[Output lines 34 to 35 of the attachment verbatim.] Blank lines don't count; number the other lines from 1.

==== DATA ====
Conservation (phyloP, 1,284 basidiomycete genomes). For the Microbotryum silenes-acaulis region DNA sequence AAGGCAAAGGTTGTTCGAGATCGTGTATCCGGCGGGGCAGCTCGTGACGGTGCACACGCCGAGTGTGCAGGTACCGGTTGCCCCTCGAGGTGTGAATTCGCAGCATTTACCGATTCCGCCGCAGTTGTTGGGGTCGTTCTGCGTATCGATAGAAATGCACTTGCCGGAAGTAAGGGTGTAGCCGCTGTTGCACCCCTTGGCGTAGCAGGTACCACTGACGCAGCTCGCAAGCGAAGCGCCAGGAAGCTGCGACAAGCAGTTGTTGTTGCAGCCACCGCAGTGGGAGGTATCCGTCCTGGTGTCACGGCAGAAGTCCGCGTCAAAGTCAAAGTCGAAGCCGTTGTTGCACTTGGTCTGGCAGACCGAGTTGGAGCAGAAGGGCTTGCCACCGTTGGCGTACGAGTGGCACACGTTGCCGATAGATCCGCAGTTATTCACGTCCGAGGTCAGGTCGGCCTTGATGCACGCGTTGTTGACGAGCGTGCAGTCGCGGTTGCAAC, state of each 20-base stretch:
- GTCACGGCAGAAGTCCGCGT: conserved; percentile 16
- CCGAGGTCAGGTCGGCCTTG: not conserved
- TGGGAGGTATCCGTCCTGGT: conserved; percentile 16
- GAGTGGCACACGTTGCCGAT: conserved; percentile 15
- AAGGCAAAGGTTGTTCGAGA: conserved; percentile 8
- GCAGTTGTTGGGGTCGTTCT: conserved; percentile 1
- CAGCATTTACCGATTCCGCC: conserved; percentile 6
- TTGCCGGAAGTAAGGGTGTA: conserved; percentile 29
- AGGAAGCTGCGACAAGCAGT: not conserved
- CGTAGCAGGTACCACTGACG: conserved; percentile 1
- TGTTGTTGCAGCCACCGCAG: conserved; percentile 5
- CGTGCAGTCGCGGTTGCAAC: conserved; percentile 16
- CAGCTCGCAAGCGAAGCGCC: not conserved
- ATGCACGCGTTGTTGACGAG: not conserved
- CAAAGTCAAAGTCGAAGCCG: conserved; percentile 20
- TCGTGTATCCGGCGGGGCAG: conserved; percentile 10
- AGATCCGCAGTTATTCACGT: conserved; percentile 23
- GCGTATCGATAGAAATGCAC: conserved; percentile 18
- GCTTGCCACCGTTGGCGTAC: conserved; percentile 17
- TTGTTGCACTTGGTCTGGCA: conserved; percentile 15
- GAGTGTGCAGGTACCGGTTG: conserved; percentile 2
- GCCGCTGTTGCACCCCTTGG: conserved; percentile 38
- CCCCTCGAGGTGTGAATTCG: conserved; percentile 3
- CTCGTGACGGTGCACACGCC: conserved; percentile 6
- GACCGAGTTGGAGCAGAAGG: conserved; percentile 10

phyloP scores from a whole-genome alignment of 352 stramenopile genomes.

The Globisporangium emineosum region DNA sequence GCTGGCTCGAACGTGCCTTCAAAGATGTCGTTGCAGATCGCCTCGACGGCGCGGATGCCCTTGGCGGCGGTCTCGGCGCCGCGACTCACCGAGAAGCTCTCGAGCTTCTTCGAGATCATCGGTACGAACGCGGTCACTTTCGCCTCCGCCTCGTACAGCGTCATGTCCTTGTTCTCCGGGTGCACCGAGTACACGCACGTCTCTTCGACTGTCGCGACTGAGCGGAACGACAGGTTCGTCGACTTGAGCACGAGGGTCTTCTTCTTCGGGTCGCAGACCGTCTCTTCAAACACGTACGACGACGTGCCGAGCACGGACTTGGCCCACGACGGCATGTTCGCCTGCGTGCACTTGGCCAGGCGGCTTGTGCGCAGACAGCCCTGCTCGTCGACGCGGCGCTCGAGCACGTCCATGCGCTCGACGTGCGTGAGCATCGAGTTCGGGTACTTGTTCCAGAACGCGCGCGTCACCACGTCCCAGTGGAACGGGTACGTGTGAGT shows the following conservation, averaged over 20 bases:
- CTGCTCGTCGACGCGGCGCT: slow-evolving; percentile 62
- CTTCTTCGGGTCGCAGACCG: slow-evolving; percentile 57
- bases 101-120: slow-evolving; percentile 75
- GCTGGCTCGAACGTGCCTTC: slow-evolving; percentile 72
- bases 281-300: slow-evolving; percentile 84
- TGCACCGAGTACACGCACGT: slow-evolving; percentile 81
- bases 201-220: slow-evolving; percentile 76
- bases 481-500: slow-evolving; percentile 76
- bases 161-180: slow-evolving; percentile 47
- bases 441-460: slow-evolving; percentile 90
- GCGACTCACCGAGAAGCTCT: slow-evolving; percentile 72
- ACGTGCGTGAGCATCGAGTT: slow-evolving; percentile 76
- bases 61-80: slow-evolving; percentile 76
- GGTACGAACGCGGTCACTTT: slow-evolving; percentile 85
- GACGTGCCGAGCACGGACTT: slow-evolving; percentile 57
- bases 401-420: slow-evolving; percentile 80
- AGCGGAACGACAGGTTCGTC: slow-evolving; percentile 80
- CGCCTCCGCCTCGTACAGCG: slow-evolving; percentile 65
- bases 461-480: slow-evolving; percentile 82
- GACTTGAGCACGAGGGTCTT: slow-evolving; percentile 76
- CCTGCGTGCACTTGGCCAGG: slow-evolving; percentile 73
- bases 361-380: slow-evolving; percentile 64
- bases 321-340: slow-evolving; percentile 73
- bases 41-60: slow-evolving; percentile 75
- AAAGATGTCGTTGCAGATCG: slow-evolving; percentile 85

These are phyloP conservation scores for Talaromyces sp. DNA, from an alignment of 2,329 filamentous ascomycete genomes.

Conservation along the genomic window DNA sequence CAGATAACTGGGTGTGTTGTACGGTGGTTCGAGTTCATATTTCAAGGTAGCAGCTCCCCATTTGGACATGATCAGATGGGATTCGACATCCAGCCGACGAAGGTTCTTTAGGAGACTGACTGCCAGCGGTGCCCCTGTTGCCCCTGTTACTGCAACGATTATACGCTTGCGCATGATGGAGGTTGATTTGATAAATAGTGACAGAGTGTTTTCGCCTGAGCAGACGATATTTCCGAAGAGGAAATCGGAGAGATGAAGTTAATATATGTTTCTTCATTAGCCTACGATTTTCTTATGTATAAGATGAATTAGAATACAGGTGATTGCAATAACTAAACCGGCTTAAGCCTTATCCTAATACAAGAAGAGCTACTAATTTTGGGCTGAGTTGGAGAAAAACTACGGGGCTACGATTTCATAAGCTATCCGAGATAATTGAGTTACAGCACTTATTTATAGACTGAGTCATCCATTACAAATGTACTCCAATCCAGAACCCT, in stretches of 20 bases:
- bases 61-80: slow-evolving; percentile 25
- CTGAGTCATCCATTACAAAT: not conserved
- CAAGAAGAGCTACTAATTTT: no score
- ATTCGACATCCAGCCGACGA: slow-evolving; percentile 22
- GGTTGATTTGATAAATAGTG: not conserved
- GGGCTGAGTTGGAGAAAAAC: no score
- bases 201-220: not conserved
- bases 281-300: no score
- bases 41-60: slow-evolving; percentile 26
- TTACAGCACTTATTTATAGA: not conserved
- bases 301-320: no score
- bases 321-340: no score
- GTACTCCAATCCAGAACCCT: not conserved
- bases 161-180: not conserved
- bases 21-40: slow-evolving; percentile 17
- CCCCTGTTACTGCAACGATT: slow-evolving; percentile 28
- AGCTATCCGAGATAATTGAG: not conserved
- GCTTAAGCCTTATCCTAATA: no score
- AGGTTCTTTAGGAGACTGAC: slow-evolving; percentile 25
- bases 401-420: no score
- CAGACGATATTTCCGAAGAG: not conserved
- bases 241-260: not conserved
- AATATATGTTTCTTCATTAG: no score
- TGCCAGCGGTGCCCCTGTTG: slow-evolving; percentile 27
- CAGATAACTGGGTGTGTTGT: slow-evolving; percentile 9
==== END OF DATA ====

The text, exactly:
- TGCACCGAGTACACGCACGT: slow-evolving; percentile 81
- bases 201-220: slow-evolving; percentile 76